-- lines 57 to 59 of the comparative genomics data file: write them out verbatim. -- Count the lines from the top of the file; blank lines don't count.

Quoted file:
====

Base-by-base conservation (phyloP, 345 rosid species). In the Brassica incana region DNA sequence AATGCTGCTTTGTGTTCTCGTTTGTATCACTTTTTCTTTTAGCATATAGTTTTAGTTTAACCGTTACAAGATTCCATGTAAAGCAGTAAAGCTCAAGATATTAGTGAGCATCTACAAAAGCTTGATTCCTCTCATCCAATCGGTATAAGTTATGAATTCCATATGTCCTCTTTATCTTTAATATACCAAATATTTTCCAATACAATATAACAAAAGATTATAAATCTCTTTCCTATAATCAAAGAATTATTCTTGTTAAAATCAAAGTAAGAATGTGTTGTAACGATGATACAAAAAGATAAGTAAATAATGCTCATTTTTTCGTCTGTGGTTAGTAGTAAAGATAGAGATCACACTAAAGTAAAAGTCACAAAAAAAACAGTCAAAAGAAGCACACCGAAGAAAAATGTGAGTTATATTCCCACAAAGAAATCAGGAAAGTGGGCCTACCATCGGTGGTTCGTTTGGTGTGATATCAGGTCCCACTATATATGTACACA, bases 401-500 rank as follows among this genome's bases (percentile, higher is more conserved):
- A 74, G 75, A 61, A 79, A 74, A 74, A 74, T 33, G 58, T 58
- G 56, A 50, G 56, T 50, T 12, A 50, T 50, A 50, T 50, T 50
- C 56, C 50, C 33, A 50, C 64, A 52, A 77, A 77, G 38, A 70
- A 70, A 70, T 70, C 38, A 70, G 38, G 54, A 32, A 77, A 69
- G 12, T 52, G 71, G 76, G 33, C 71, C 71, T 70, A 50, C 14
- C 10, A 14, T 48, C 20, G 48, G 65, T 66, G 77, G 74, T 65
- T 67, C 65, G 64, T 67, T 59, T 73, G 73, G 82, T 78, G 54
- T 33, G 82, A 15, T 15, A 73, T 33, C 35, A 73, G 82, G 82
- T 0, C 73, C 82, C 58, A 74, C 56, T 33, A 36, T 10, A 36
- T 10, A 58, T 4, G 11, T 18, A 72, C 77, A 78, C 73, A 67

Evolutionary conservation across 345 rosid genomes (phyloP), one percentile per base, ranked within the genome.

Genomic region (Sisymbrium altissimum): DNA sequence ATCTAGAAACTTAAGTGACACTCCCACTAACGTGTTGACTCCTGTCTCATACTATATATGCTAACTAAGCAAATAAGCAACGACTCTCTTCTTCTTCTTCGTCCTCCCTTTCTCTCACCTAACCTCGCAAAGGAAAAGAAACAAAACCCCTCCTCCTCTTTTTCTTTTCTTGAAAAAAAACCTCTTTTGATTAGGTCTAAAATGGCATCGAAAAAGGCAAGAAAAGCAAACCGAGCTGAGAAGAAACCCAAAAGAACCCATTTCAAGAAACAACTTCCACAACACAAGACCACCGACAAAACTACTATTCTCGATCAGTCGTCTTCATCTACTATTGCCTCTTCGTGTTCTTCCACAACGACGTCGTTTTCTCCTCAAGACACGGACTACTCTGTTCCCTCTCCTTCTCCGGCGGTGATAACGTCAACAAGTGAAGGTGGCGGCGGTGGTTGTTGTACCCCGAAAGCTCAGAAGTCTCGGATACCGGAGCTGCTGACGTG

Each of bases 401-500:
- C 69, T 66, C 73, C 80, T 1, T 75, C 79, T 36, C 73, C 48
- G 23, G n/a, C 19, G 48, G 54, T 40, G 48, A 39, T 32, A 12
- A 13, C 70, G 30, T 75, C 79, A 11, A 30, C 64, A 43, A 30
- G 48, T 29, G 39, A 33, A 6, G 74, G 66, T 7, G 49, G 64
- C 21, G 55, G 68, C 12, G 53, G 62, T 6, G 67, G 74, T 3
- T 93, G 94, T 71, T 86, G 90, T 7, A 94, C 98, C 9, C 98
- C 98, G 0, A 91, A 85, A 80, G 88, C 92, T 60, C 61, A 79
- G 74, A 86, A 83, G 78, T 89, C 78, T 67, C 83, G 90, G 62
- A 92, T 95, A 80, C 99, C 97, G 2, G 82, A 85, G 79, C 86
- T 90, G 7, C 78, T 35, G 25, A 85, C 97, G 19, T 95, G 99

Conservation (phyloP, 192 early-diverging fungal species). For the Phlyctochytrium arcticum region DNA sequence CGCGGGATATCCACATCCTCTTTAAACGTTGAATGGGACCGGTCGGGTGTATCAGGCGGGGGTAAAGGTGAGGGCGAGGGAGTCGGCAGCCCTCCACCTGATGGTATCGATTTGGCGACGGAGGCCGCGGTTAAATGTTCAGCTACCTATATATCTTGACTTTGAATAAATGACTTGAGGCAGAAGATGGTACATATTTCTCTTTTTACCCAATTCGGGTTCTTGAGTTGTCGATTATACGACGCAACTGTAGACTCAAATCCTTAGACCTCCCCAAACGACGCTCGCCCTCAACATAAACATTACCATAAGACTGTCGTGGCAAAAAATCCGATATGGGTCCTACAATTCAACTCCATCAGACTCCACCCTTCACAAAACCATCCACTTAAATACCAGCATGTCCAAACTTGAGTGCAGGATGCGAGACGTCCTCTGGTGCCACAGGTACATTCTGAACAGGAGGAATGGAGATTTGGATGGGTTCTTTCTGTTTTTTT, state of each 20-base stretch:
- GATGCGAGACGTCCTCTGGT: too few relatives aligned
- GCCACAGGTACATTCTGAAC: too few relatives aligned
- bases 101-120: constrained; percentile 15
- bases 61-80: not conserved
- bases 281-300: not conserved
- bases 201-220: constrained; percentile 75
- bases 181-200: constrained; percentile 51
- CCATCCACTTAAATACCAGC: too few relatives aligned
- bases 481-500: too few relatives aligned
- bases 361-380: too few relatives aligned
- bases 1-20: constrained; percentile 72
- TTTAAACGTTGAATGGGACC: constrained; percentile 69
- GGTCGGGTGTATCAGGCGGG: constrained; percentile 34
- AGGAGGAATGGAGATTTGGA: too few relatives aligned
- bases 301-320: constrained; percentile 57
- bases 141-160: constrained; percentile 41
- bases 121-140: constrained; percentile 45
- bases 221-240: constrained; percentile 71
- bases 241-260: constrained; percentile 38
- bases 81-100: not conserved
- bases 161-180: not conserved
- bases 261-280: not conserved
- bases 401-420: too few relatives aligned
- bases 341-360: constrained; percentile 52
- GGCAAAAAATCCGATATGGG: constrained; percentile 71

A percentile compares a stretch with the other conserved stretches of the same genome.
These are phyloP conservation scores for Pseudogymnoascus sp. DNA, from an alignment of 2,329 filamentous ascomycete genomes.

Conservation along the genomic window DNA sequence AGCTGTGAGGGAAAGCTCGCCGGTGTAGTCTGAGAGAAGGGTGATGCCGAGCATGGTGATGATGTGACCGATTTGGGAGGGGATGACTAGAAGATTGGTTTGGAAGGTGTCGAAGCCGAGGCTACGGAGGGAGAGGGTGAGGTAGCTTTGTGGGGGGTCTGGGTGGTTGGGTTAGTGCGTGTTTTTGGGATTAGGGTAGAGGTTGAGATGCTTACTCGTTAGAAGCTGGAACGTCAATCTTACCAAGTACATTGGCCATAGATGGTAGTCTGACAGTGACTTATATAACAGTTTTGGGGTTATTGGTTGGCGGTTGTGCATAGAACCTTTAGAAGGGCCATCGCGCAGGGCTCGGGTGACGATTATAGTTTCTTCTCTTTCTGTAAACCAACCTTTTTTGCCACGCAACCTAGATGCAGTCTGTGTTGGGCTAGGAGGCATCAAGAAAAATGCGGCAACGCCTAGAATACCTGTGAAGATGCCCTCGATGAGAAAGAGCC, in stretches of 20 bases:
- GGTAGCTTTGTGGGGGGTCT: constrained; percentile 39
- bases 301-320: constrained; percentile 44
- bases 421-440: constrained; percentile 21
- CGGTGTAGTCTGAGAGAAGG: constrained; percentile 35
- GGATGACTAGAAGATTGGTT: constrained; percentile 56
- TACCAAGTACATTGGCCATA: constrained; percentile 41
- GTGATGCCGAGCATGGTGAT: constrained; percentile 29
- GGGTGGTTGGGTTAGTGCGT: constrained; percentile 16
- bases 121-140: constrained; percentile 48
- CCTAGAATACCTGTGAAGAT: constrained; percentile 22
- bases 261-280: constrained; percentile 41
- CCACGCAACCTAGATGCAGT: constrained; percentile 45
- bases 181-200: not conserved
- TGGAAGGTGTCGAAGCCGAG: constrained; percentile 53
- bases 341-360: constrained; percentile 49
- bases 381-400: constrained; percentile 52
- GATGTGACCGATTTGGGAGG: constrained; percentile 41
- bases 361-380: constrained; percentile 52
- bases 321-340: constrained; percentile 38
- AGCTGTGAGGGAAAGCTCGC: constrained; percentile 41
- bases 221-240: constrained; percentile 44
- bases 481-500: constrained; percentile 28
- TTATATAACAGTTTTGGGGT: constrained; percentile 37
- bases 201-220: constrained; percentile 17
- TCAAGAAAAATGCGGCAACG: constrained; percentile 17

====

- CGGTGTAGTCTGAGAGAAGG: constrained; percentile 35
- GGATGACTAGAAGATTGGTT: constrained; percentile 56
- TACCAAGTACATTGGCCATA: constrained; percentile 41